When framed as a complexity problem, the rational response is managing complexity and attempting to anticipate its trajectory. But when also framed as a measurement problem, the response includes assessing whether or not you actually understand all of the current complexity in the first place, whether you're missing pieces still, and whether you need to re-examine the tools you use to understand your environment.

What if the world is still far more complex than we realize? Should our effort go into managing the complexity that we know about, or building better telescopes?

Friday, January 17, 2014

Today is my last day in the Public Service

by Nick Charney RSS / cpsrenewalFacebook / cpsrenewalLinkedIn / Nick Charneytwitter / nickcharneygovloop / nickcharneyGoogle+ / nickcharney

Sensational title I know, and while it's true that today is literally my last day, I consider my departure more of a pivot than anything.

I've been in the civil service for 7 years and felt it was time to readjust, to choose a course of action that allows me to benefit from a different experience and test new hypotheses. An opportunity to elevate my work and focus more closely on some of the issues that are facing the public service, issues that I think are rising in importance.

Where I'm going and what I'll be doing

On Monday I assume responsibilities as a Senior Research Officer at the Institute on Governance, an Ottawa based not-for-profit who's mission is to advance better governance in the public interest. My work will likely be spread across its four lines of business (modernizing government, public sector governance, indigenous governance and not-for-profit governance), involve its in-house learning lab and span all three jurisdictions. In short, the move provides me greater flexibility and a more diversified work experience built around wider array of challenges.

As I embark on this journey - a temporary, two year assignment under the Policy on Interchange Canada - I would encourage you to reach out if there is a mutual opportunity you want to pursue.

That said, you might want to do so quickly; I have a feeling things are about to pick up.


Tuesday, January 14, 2014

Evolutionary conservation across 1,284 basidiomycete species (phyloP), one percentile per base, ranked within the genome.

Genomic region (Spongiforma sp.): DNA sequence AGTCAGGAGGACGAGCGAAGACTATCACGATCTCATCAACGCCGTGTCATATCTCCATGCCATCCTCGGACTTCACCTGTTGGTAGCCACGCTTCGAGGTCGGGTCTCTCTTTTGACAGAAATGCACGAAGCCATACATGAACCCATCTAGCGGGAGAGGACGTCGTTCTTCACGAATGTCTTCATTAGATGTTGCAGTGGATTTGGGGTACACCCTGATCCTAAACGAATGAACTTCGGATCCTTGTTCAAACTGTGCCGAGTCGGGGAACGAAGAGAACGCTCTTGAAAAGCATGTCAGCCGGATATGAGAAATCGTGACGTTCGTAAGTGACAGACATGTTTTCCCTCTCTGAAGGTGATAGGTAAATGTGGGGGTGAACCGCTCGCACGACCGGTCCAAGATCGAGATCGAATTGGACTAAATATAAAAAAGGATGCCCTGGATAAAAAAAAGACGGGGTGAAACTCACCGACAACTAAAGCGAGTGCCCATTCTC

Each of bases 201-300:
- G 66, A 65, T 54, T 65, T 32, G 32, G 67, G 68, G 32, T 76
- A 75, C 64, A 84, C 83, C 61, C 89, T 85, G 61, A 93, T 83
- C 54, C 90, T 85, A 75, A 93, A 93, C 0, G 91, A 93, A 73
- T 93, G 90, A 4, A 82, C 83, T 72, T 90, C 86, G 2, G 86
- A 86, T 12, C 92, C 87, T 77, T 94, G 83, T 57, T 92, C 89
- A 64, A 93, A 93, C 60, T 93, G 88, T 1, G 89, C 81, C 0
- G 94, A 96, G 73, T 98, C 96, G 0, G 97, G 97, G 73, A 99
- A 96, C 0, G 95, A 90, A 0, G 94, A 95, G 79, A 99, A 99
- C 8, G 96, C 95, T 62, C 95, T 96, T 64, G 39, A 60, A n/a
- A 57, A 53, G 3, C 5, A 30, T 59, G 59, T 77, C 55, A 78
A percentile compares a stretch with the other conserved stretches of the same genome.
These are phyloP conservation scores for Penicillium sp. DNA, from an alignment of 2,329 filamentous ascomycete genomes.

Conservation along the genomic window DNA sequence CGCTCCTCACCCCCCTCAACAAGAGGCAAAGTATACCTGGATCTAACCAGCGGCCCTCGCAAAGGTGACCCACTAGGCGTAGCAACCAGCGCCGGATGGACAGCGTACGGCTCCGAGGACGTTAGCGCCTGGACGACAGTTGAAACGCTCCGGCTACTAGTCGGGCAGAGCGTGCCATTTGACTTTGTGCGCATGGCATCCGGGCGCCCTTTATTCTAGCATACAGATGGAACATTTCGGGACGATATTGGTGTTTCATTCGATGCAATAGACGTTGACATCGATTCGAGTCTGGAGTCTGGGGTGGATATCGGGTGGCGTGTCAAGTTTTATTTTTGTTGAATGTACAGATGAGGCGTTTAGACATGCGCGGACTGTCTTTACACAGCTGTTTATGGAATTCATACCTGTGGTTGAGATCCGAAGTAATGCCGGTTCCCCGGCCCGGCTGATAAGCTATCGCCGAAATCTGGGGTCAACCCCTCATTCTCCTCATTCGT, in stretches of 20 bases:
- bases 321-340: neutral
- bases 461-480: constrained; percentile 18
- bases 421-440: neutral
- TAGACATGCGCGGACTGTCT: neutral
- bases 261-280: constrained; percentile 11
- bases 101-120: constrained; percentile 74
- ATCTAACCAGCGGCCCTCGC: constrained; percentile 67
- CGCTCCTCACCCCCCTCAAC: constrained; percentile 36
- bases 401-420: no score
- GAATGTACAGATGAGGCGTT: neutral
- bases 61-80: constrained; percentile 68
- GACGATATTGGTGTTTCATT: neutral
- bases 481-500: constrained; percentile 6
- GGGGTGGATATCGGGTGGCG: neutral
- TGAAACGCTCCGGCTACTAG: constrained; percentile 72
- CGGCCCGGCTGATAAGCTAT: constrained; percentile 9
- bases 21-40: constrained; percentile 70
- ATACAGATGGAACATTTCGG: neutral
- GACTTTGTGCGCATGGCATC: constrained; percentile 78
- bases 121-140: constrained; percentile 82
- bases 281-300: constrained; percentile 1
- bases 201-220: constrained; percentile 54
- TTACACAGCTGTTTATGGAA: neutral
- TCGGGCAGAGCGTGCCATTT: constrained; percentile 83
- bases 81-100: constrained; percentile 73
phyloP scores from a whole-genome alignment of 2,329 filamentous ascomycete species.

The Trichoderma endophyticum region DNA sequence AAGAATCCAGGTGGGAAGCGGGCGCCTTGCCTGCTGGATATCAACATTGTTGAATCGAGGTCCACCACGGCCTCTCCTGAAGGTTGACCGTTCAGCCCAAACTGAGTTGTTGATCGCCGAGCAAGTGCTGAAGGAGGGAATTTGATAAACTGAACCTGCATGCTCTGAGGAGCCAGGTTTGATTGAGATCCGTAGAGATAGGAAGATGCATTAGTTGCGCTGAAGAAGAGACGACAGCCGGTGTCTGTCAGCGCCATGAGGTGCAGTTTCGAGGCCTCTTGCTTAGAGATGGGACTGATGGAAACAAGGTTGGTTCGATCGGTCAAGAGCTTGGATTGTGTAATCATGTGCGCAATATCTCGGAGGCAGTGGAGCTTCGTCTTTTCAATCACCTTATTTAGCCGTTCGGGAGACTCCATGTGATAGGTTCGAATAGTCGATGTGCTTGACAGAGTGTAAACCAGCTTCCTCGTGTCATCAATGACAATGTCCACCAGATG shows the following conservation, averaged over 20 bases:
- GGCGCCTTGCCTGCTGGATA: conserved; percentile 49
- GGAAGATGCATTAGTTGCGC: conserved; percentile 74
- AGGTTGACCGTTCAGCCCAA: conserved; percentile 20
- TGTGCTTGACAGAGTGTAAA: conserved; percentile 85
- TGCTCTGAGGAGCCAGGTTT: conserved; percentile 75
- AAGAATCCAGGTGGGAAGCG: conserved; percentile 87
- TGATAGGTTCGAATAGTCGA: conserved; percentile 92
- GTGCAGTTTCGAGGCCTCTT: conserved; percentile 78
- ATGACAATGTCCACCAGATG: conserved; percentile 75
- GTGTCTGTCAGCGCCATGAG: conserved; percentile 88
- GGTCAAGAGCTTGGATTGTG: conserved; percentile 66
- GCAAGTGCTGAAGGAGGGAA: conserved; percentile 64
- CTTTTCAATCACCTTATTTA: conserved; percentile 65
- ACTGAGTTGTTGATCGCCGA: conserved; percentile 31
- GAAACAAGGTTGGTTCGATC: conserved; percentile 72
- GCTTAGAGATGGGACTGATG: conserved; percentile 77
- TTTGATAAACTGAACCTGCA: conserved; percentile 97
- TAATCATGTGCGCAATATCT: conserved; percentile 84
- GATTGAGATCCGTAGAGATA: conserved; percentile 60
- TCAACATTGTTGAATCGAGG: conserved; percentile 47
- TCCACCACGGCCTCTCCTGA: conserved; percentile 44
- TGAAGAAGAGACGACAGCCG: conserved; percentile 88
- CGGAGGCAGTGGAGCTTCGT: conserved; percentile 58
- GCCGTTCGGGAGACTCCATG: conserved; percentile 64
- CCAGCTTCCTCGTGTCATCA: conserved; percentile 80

Standardizing Innovation

by Kent Aitken RSS / cpsrenewalFacebook / cpsrenewalLinkedIn / Kent Aitkentwitter / kentdaitkengovloop / KentAitken

Voices have been asking how government could take advantage of interesting models such as gamification, crowdsourcing, nudges, etc., looking for opportunities to innovate. I've tended to think that, if there is value in such approaches, the better question would be "Why are we not already using them?"

And there's a reasonable answer: misalignment between the hypothetical incentives of an organization and those of individual decision makers within it (the principle-agent problem), which holds for experimentation with creative solutions to problems.

Such experimentation might work for a project. But it would definitely benefit the broader organization, in terms of pathfinding approaches that might be scalable for many projects. But, those benefits would be long-term, widely distributed, and hard-to-measure. In contrast, the risks would be immediate, local, and direct. Creative solutions and organizations are mismatched.

Nick shared on Twitter this article about creativity's uphill battle, which connects solidly on the topic.
"Even people who say they are looking for creativity react negatively to creative ideas, as demonstrated in a 2011 study from the University of Pennsylvania. Uncertainty is an inherent part of new ideas, and it’s also something that most people would do almost anything to avoid. People’s partiality toward certainty biases them against creative ideas and can interfere with their ability to even recognize creative ideas."
Games are their rules, and in most cases these rules discourage deviation from the established path.
"In terms of decision style, most people fall short of the creative ideal … unless they are held accountable for their decision-making strategies, they tend to find the easy way out—either by not engaging in very careful thinking or by modeling the choices on the preferences of those who will be evaluating them."